The nation's attention has for the past few weeks been riveted by a standoff in Nevada between armed federal agents and the Bundys, a ranching family who believe the federal government is exceeding its authority by assessing "fees" against ranchers who graze cattle on government lands. Outrage over the government's use of armed agents to forcibly remove the Bundys' cattle led many Americans to travel to Nevada to engage in non-violent civil disobedience in support of the family.
The protests seem to have worked, at least for now, as the government appears to have backed off from direct confrontation. Sadly, some elected officials have inflamed the situation by labeling the Bundys and their supporters "domestic terrorists," thus justifying any future use of force by the government. That means there is always the possibility of another deadly Waco-style raid on the Bundys or a similar group in the future.
In a state like Nevada, where 84 percent of the land is owned by the federal government, these types of conflicts are inevitable. Government ownership of land means that land is in theory owned by everyone, but in practice owned by no one. Thus, those who use the land lack the incentives to preserve it for the long term. As a result, land-use rules are set by politicians and bureaucrats. Oftentimes, the so-called "public" land is used in ways that benefit politically-powerful special interests.
Politicians and bureaucrats can, and will, arbitrarily change the rules governing the land. In the 19th century, some Americans moved to Nevada because the government promised them that they, and their descendants, would always be able to use the federally-owned land. The Nevada ranchers believed they had an implied contract with the government allowing them to use the land for grazing. When government bureaucrats decided they needed to restrict grazing to protect the desert tortoise, they used force to drive most ranchers away.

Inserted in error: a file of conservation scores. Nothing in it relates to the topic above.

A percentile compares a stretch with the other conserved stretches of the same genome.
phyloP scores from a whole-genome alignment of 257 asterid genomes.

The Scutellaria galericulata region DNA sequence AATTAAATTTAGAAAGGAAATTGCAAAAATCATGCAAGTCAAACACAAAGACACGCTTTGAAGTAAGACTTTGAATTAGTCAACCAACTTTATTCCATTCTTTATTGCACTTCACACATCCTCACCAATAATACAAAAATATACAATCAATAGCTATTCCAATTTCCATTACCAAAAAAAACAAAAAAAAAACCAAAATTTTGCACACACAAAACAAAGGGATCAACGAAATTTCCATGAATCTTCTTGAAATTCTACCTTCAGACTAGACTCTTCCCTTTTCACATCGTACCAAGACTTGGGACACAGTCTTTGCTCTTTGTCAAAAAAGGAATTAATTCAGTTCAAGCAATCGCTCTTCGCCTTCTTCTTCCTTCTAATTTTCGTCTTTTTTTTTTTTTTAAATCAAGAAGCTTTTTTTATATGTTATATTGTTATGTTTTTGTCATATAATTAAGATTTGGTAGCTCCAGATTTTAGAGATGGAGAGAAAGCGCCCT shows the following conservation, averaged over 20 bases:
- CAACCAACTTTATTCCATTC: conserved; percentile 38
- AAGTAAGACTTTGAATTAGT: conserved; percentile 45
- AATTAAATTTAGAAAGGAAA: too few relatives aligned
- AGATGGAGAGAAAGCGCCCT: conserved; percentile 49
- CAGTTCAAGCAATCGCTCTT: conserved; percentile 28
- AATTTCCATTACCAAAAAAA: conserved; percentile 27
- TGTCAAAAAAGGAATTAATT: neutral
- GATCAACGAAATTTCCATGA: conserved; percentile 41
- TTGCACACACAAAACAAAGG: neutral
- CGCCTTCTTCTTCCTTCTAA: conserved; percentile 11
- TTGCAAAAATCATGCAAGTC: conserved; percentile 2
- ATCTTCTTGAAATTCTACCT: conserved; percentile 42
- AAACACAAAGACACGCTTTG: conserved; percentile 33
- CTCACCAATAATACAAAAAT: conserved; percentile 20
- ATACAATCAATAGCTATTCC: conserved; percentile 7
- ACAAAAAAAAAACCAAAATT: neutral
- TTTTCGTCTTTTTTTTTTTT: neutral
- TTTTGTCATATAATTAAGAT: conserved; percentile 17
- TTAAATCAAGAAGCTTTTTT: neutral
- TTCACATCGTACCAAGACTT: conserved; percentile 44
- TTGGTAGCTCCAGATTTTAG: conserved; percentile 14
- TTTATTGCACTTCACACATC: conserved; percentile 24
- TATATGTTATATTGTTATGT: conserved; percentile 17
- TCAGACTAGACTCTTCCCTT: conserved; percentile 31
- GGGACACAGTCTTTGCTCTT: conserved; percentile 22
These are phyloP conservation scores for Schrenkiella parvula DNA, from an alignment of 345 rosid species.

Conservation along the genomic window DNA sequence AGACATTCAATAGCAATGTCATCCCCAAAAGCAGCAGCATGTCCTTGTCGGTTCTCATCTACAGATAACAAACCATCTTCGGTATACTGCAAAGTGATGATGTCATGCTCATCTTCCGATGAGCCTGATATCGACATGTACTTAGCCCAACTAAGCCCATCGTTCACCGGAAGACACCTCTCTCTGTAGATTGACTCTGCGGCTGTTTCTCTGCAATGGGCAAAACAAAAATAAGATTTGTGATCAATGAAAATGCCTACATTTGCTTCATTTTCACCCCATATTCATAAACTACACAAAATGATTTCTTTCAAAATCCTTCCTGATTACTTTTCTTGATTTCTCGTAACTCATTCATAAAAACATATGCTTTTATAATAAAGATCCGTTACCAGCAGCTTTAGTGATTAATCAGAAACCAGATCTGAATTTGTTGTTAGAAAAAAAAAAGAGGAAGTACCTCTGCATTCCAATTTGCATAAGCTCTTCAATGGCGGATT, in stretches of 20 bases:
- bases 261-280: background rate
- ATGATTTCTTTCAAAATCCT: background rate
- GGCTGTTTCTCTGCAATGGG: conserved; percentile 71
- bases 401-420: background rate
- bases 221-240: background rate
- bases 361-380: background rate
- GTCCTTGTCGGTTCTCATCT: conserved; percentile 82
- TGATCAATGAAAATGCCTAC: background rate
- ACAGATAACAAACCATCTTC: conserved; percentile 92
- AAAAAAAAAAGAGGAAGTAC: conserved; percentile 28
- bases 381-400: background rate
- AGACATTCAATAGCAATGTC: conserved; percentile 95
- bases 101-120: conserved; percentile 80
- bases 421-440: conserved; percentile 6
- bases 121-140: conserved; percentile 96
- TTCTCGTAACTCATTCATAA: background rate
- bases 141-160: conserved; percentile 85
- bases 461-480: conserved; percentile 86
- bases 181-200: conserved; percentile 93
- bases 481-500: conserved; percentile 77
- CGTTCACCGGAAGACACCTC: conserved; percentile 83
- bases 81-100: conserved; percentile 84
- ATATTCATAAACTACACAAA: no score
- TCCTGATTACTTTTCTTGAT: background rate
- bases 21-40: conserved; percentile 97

By contrast, if the Nevada land in question was privately owned, the dispute over whether to allow the ranchers to continue to use the land would have likely been resolved without sending in federal armed agents to remove the Bundys' cattle from the land. This is one more reason why the federal government should rid itself of all federal land holdings. Selling federal lands would also help reduce the federal deficit.
It is unlikely that Congress will divest the federal government's land holdings, as most in government are more interested in increasing government power then in protecting and restoring private property rights.
A government that continually violates our rights of property and contract can fairly be descried as authoritarian. Of course, the politicians and bureaucrats take offense at this term, but how else do you describe a government that forbids Americans from grazing cattle on land they have used for over a century, from buying health insurance that does not met Obamacare's standards, from trading with Cuba, or even from drinking raw milk? That so many in DC support the NSA spying and the TSA assaults on our privacy shows the low regard that too many in government have for our rights.
History shows us that authoritarian systems, whether fascist, communist, or Keynesian, will inevitably fail. I believe incidents such as that in Nevada show we may be witnessing the failure of the American authoritarian warfare-welfare state – and that, of course, would be good. This is why it is so important that those of us who understand the freedom philosophy spread the truth about how statism caused our problems and why liberty is the only solution.
This article contributed courtesy of The Ron Paul Institute for Peace and Prosperity.